Comprehensive data gathering from other government agencies is set to give the Kenya Revenue Authority more muscle in the war against tax evasion and bring more earners into the tax bracket.
Save for telcos who had cited privacy violations in sharing mobile money transactions details, the Nation has learnt that other agencies such as Kenya Power, banks, the National Transport and Safety Authority as well as other records officers aligned to individual and company economic activities have been sharing data with the taxman.
Data on how many electricity meters one owns from Kenya Power is enough to arouse a rental tax demand from KRA while comparing the number of car logbooks one has registered with NTSA with the tax filing of an individual will raise questions should the two fail to make sense.
Doctors who file nil returns will have questions to answer when insurance payout data show they have been making income.
Contractors too have no place to hide with records on projects they register at the National Construction Authority which specifies, among other details, the value of the project and professional fees.
It is now impossible to open a new bank account without a valid KRA PIN and banks have been asking customers to update their PIN details, signalling their entry into the information sharing scheme. Data is making the world too small for tax evasion in Kenya.
The approach, according to KRA officials, makes it easy to harness more taxpayers and targeting specific individuals suspected of ‘misdeclaring’ as efforts to harness revenues for the government enters a new high.
KRA chief manager in charge of knowledge management and innovation Cosmas Kemboi told Sunday Nation in an interview that the strategy has been a success for the taxman, particularly on bringing aboard evasive landlords.
“The use of data for tax purposes boosted collection from the real estate alone by 41 percent and the data centre now gives us a 360-degree view of a taxpayer making it hard to misdeclare. All one has to do is to declare the true income and pay full tax on it, no one will follow you. The understanding we have with the agencies is that the data shared is used for tax purposes only and nothing more,” Mr Kemboi said.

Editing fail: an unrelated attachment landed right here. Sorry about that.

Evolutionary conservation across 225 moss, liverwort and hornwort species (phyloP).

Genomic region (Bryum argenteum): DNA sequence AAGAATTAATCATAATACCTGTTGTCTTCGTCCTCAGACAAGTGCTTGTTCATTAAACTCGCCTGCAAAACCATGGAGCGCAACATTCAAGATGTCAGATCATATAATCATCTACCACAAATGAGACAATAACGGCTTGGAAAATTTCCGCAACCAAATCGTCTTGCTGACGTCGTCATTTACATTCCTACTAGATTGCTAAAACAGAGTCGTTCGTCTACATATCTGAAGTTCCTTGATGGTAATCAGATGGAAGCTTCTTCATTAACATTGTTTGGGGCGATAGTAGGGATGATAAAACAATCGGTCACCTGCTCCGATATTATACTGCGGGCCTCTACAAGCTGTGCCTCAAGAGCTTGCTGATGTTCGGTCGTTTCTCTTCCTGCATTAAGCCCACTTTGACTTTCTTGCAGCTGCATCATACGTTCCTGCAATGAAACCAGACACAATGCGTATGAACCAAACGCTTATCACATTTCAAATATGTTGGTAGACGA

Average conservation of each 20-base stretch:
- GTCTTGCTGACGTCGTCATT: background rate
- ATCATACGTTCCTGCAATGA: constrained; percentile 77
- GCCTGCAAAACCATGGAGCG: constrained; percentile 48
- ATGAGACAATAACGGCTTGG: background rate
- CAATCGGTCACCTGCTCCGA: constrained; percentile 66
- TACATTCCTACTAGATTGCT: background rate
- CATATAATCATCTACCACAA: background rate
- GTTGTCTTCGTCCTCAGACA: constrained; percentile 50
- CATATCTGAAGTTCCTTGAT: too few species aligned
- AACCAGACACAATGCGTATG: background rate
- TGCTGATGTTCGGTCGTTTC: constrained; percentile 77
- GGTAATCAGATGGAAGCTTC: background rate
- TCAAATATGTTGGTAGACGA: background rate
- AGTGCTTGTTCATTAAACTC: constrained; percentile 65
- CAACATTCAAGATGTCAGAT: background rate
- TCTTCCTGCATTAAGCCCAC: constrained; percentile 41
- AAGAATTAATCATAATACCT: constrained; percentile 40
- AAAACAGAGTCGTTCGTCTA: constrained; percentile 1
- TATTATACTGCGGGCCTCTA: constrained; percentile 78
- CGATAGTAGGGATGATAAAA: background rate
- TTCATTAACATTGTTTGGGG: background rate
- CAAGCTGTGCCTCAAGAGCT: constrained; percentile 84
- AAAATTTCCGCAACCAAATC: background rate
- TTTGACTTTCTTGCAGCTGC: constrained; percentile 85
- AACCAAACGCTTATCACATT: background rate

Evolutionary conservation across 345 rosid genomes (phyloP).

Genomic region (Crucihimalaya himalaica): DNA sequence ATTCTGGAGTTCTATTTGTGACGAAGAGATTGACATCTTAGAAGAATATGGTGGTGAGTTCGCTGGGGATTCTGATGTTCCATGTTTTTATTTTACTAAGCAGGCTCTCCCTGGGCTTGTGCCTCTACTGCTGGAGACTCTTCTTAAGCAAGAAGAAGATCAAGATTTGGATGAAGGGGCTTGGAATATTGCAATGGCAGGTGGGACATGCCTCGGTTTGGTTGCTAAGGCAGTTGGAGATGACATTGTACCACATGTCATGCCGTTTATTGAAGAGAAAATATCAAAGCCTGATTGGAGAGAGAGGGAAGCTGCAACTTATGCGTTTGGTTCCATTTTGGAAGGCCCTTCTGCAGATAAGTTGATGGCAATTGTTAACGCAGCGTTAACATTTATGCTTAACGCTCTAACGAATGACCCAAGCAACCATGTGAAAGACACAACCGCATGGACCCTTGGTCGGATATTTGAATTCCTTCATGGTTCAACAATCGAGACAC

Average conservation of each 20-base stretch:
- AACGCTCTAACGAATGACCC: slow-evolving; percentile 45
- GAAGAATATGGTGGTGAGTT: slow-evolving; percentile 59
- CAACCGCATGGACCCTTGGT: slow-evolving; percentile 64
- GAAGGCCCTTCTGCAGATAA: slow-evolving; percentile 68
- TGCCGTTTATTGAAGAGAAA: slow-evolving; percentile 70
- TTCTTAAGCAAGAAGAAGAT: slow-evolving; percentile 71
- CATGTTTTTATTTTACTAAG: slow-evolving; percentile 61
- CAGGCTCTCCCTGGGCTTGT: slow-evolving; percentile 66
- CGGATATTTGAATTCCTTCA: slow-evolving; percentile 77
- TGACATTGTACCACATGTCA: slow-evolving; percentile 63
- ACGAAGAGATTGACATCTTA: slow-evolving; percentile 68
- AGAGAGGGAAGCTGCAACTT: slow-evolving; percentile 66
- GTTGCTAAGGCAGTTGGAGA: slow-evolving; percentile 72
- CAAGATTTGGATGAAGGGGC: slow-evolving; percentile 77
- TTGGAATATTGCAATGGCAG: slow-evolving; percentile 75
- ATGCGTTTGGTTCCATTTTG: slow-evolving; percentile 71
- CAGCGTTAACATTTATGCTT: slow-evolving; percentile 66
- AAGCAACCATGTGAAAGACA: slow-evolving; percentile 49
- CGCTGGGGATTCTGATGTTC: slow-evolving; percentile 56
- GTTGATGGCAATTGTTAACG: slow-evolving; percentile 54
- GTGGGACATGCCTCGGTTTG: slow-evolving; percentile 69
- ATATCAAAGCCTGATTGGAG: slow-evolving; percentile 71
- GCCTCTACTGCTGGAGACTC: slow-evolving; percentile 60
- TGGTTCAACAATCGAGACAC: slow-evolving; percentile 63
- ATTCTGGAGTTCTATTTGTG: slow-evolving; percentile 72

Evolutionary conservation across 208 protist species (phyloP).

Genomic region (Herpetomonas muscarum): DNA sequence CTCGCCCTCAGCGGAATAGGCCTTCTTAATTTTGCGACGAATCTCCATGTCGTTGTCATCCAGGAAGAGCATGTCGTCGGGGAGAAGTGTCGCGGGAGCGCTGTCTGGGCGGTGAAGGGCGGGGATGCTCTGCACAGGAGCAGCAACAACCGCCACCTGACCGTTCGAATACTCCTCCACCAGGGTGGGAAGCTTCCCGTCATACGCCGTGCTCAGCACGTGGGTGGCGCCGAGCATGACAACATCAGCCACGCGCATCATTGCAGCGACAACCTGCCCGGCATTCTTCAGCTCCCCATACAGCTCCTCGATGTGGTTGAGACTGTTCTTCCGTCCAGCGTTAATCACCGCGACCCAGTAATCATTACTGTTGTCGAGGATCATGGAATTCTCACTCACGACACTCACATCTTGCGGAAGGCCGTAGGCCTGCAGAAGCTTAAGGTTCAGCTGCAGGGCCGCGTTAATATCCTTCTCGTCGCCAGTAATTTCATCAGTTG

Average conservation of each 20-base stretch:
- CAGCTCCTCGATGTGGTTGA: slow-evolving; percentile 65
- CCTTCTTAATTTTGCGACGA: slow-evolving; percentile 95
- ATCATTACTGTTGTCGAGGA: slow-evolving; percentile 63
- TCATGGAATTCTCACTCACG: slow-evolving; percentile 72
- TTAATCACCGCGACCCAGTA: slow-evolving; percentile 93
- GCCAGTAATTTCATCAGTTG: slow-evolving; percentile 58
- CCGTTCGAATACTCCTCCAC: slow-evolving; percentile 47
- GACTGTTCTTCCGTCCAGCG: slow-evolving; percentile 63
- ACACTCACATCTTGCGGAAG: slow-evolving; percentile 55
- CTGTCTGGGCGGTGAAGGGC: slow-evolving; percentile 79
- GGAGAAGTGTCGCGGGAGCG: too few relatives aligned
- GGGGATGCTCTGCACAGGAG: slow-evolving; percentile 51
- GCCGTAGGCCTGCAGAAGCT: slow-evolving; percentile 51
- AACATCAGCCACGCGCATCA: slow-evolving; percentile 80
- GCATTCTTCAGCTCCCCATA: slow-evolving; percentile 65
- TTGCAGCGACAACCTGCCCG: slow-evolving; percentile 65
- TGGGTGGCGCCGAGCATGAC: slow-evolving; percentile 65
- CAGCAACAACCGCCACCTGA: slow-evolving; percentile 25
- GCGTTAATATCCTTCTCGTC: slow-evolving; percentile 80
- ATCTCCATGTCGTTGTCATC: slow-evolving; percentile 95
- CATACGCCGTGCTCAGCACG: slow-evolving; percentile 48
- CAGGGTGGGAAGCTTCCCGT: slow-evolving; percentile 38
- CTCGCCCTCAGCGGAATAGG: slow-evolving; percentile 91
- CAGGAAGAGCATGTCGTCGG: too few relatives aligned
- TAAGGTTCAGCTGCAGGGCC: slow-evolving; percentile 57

SUPPORTED BY LAW
The taxman is relying on the Tax Procedures Act that compels institutions and persons to submit third party returns, upon being required to do so by the commissioner.
Telcos, which had been targeted to share data on mobile money transactions, especially on the business platforms with pay bills and till numbers, have previously opposed the move and KRA is said to be in discussion with the firms to access the information as well.
The use of data to assess individuals and companies for taxes even becomes easier with the digitisation of other government operations including payments through the Integrated Financial Management Information System (Ifmis). Those doing businesses with counties cannot escape with the Ifmis now integrated with KRA’s i-Tax.
Data sharing in the era of fast growing gig economy will be a game-changer for KRA which finds it very hard to estimate incomes from individuals involved in multiple income-generating activities.
Also on the taxman’s radar are the online traders whose tax compliance have been shaky since they do not have any particular locations where their compliance can be enforced.
“We have been working on a plan that will see us acquire a digital tax collection service to facilitate the collection of tax from these businesses. We have already advertised for it and we are receiving expression of interests,” Mr Kemboi said.
KRA plans to have at least seven million more tax payers on its systems by end of June 2021 after the tax base grew to 50.5 million people in the year ended June 2019.